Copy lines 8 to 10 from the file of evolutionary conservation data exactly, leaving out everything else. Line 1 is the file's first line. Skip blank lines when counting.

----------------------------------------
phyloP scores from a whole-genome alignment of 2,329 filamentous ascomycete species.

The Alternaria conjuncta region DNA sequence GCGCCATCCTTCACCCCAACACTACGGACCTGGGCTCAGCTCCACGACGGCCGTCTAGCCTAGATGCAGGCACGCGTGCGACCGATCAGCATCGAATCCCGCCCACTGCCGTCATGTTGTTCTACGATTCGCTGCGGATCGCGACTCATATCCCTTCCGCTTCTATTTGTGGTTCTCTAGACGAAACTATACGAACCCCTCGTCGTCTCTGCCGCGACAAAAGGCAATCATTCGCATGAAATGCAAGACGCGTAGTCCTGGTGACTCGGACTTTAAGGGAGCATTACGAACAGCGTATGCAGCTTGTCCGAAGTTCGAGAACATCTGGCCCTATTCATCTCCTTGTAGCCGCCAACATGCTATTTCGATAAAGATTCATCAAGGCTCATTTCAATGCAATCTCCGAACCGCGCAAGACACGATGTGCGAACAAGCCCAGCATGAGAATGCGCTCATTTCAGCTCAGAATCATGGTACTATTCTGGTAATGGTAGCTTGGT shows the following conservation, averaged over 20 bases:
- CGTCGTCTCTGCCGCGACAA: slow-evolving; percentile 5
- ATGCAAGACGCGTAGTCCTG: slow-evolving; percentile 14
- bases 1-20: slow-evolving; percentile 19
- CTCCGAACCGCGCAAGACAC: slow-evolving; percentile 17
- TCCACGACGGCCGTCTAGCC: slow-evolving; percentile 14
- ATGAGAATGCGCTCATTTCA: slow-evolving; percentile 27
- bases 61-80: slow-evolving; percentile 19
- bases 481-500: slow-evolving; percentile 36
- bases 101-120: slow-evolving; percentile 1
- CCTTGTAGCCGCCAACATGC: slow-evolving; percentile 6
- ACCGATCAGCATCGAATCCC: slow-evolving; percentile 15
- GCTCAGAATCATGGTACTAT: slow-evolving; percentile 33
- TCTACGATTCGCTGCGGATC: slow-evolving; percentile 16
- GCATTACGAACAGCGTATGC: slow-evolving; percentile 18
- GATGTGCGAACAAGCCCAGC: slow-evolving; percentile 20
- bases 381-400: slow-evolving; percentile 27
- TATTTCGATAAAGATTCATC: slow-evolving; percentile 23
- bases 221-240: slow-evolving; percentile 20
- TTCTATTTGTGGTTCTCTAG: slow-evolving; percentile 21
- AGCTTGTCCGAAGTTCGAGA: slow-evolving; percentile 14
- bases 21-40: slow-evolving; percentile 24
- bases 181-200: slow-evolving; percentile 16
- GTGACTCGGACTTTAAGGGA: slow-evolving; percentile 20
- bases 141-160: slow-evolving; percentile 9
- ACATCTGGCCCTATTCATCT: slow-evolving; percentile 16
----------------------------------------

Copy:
- ATGAGAATGCGCTCATTTCA: slow-evolving; percentile 27
- bases 61-80: slow-evolving; percentile 19
- bases 481-500: slow-evolving; percentile 36